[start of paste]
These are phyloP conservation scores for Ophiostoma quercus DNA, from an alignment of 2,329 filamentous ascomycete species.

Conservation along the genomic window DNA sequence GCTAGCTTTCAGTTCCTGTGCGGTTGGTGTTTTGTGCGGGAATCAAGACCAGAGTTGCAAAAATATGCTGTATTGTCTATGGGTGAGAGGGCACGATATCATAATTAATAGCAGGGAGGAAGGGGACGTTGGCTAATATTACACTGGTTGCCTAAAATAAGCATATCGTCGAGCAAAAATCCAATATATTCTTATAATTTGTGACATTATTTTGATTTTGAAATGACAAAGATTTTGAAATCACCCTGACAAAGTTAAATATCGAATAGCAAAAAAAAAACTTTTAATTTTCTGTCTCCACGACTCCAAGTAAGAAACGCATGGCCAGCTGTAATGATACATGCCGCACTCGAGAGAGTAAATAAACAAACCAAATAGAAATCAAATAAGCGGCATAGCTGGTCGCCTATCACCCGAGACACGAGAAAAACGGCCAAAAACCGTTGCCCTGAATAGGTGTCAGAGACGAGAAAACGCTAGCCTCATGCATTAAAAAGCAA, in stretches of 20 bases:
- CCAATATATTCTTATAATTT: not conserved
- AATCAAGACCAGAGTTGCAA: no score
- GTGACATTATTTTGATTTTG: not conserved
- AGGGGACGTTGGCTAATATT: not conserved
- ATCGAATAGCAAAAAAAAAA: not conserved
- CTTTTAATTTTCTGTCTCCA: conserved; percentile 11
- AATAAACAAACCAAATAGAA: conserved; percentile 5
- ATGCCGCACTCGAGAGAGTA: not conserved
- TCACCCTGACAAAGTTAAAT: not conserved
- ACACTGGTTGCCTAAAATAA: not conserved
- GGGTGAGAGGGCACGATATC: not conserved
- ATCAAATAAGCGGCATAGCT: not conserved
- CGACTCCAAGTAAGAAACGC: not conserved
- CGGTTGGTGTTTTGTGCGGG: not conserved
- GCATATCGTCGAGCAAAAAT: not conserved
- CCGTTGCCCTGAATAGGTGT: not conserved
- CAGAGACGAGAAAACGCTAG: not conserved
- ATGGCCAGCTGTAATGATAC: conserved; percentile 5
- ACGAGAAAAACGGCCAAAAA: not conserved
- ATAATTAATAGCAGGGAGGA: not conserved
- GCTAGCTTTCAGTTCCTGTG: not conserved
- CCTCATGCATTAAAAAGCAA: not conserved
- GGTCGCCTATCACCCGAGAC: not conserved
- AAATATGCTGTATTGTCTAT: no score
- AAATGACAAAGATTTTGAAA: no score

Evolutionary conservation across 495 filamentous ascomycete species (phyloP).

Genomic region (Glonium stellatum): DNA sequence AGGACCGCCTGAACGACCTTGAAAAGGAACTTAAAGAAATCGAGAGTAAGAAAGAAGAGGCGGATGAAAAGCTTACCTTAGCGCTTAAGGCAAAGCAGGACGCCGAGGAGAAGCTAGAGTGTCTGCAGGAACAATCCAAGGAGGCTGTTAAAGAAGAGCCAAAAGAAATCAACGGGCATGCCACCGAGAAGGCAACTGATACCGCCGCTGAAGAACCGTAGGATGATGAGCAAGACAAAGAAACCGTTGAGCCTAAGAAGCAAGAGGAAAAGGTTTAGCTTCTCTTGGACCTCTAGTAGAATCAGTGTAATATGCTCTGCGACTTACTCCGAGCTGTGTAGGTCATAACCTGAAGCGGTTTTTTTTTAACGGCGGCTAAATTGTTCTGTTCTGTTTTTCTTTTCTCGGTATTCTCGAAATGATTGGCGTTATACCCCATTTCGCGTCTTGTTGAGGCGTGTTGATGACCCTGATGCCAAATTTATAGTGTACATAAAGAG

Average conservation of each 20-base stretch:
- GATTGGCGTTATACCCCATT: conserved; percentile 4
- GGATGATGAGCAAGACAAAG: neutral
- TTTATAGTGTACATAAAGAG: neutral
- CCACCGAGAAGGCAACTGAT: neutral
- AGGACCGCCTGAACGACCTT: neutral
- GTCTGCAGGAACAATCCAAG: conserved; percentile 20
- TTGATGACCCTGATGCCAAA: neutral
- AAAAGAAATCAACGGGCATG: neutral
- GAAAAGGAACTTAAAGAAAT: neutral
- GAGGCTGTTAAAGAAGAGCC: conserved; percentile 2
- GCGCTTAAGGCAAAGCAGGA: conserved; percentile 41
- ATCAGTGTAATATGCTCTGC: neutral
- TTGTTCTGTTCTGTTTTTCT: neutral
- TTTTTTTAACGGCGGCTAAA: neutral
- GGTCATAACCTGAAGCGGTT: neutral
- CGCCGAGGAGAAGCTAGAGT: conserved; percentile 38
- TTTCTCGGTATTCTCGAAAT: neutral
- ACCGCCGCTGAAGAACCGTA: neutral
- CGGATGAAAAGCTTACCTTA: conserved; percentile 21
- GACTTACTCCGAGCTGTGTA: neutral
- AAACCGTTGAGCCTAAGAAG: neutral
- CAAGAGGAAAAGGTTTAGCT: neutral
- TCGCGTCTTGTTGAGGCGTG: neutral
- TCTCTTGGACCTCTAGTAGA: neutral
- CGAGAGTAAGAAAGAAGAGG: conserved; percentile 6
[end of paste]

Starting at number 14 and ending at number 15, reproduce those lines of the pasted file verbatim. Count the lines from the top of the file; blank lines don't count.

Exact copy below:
- ATCAAATAAGCGGCATAGCT: not conserved
- CGACTCCAAGTAAGAAACGC: not conserved